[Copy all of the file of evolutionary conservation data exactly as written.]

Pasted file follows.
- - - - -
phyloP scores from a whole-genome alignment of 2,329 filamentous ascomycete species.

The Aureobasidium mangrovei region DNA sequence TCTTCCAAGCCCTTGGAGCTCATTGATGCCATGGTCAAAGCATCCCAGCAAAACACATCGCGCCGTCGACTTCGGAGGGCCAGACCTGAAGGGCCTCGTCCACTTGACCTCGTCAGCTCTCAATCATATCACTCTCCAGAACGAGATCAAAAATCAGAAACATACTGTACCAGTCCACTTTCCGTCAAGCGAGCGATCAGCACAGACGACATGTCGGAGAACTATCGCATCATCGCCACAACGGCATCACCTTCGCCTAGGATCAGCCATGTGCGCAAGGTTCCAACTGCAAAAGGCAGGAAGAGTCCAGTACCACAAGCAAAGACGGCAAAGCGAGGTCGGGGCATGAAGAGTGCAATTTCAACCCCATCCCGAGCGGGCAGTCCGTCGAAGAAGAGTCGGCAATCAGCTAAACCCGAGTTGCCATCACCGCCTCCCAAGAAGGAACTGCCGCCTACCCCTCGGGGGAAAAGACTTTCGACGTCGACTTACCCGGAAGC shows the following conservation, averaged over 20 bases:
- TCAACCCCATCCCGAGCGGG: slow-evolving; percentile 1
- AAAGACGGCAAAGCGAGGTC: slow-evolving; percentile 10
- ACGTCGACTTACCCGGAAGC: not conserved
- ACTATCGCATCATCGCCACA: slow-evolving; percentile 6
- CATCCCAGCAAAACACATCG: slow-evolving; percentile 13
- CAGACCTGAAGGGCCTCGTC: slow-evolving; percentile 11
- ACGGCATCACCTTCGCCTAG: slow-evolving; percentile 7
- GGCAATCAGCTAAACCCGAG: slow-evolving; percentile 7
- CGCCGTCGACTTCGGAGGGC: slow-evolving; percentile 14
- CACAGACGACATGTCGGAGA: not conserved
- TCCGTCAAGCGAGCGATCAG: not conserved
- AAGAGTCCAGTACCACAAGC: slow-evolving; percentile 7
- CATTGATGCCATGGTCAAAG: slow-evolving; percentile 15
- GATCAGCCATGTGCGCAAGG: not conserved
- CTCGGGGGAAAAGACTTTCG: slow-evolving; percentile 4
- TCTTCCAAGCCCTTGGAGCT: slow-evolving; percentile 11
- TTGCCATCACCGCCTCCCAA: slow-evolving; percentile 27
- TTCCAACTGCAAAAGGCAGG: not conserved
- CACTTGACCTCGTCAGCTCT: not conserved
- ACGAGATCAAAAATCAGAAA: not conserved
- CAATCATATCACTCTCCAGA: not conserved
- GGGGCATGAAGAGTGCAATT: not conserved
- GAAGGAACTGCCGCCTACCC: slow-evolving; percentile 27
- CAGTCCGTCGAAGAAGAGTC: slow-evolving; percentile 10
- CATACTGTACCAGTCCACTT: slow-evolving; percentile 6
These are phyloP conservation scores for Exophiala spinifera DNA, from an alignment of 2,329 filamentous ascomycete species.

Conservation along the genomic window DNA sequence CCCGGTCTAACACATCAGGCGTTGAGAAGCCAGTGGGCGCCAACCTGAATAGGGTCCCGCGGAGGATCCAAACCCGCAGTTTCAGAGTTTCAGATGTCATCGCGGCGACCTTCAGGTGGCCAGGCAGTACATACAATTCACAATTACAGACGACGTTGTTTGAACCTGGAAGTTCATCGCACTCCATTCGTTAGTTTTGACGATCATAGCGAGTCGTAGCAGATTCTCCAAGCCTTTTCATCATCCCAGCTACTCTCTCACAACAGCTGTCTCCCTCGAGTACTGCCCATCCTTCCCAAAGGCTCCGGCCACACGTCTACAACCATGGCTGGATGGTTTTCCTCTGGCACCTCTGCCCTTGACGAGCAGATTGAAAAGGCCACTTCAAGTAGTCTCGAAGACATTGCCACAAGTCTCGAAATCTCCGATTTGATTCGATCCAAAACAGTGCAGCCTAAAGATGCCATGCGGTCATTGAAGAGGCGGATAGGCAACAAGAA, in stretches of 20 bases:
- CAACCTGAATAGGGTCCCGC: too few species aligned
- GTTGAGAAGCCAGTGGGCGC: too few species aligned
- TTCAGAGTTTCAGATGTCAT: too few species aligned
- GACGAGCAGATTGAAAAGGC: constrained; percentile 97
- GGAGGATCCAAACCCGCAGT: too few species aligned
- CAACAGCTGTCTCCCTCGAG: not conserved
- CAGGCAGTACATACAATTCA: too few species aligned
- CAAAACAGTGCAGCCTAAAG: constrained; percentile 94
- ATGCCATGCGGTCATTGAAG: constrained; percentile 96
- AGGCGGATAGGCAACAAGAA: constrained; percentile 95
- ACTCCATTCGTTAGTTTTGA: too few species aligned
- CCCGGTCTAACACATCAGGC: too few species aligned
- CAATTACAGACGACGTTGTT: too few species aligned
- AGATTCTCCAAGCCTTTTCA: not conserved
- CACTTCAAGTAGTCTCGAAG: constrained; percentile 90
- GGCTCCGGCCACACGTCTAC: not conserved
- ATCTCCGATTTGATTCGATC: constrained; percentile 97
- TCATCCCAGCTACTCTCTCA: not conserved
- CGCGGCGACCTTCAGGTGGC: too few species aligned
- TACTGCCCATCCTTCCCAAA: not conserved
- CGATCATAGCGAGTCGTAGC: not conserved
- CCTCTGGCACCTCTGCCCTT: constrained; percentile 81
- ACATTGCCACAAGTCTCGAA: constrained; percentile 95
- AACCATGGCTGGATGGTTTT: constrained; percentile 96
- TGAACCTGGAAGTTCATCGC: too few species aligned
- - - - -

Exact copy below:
phyloP scores from a whole-genome alignment of 2,329 filamentous ascomycete species.

The Aureobasidium mangrovei region DNA sequence TCTTCCAAGCCCTTGGAGCTCATTGATGCCATGGTCAAAGCATCCCAGCAAAACACATCGCGCCGTCGACTTCGGAGGGCCAGACCTGAAGGGCCTCGTCCACTTGACCTCGTCAGCTCTCAATCATATCACTCTCCAGAACGAGATCAAAAATCAGAAACATACTGTACCAGTCCACTTTCCGTCAAGCGAGCGATCAGCACAGACGACATGTCGGAGAACTATCGCATCATCGCCACAACGGCATCACCTTCGCCTAGGATCAGCCATGTGCGCAAGGTTCCAACTGCAAAAGGCAGGAAGAGTCCAGTACCACAAGCAAAGACGGCAAAGCGAGGTCGGGGCATGAAGAGTGCAATTTCAACCCCATCCCGAGCGGGCAGTCCGTCGAAGAAGAGTCGGCAATCAGCTAAACCCGAGTTGCCATCACCGCCTCCCAAGAAGGAACTGCCGCCTACCCCTCGGGGGAAAAGACTTTCGACGTCGACTTACCCGGAAGC shows the following conservation, averaged over 20 bases:
- TCAACCCCATCCCGAGCGGG: slow-evolving; percentile 1
- AAAGACGGCAAAGCGAGGTC: slow-evolving; percentile 10
- ACGTCGACTTACCCGGAAGC: not conserved
- ACTATCGCATCATCGCCACA: slow-evolving; percentile 6
- CATCCCAGCAAAACACATCG: slow-evolving; percentile 13
- CAGACCTGAAGGGCCTCGTC: slow-evolving; percentile 11
- ACGGCATCACCTTCGCCTAG: slow-evolving; percentile 7
- GGCAATCAGCTAAACCCGAG: slow-evolving; percentile 7
- CGCCGTCGACTTCGGAGGGC: slow-evolving; percentile 14
- CACAGACGACATGTCGGAGA: not conserved
- TCCGTCAAGCGAGCGATCAG: not conserved
- AAGAGTCCAGTACCACAAGC: slow-evolving; percentile 7
- CATTGATGCCATGGTCAAAG: slow-evolving; percentile 15
- GATCAGCCATGTGCGCAAGG: not conserved
- CTCGGGGGAAAAGACTTTCG: slow-evolving; percentile 4
- TCTTCCAAGCCCTTGGAGCT: slow-evolving; percentile 11
- TTGCCATCACCGCCTCCCAA: slow-evolving; percentile 27
- TTCCAACTGCAAAAGGCAGG: not conserved
- CACTTGACCTCGTCAGCTCT: not conserved
- ACGAGATCAAAAATCAGAAA: not conserved
- CAATCATATCACTCTCCAGA: not conserved
- GGGGCATGAAGAGTGCAATT: not conserved
- GAAGGAACTGCCGCCTACCC: slow-evolving; percentile 27
- CAGTCCGTCGAAGAAGAGTC: slow-evolving; percentile 10
- CATACTGTACCAGTCCACTT: slow-evolving; percentile 6
These are phyloP conservation scores for Exophiala spinifera DNA, from an alignment of 2,329 filamentous ascomycete species.

Conservation along the genomic window DNA sequence CCCGGTCTAACACATCAGGCGTTGAGAAGCCAGTGGGCGCCAACCTGAATAGGGTCCCGCGGAGGATCCAAACCCGCAGTTTCAGAGTTTCAGATGTCATCGCGGCGACCTTCAGGTGGCCAGGCAGTACATACAATTCACAATTACAGACGACGTTGTTTGAACCTGGAAGTTCATCGCACTCCATTCGTTAGTTTTGACGATCATAGCGAGTCGTAGCAGATTCTCCAAGCCTTTTCATCATCCCAGCTACTCTCTCACAACAGCTGTCTCCCTCGAGTACTGCCCATCCTTCCCAAAGGCTCCGGCCACACGTCTACAACCATGGCTGGATGGTTTTCCTCTGGCACCTCTGCCCTTGACGAGCAGATTGAAAAGGCCACTTCAAGTAGTCTCGAAGACATTGCCACAAGTCTCGAAATCTCCGATTTGATTCGATCCAAAACAGTGCAGCCTAAAGATGCCATGCGGTCATTGAAGAGGCGGATAGGCAACAAGAA, in stretches of 20 bases:
- CAACCTGAATAGGGTCCCGC: too few species aligned
- GTTGAGAAGCCAGTGGGCGC: too few species aligned
- TTCAGAGTTTCAGATGTCAT: too few species aligned
- GACGAGCAGATTGAAAAGGC: constrained; percentile 97
- GGAGGATCCAAACCCGCAGT: too few species aligned
- CAACAGCTGTCTCCCTCGAG: not conserved
- CAGGCAGTACATACAATTCA: too few species aligned
- CAAAACAGTGCAGCCTAAAG: constrained; percentile 94
- ATGCCATGCGGTCATTGAAG: constrained; percentile 96
- AGGCGGATAGGCAACAAGAA: constrained; percentile 95
- ACTCCATTCGTTAGTTTTGA: too few species aligned
- CCCGGTCTAACACATCAGGC: too few species aligned
- CAATTACAGACGACGTTGTT: too few species aligned
- AGATTCTCCAAGCCTTTTCA: not conserved
- CACTTCAAGTAGTCTCGAAG: constrained; percentile 90
- GGCTCCGGCCACACGTCTAC: not conserved
- ATCTCCGATTTGATTCGATC: constrained; percentile 97
- TCATCCCAGCTACTCTCTCA: not conserved
- CGCGGCGACCTTCAGGTGGC: too few species aligned
- TACTGCCCATCCTTCCCAAA: not conserved
- CGATCATAGCGAGTCGTAGC: not conserved
- CCTCTGGCACCTCTGCCCTT: constrained; percentile 81
- ACATTGCCACAAGTCTCGAA: constrained; percentile 95
- AACCATGGCTGGATGGTTTT: constrained; percentile 96
- TGAACCTGGAAGTTCATCGC: too few species aligned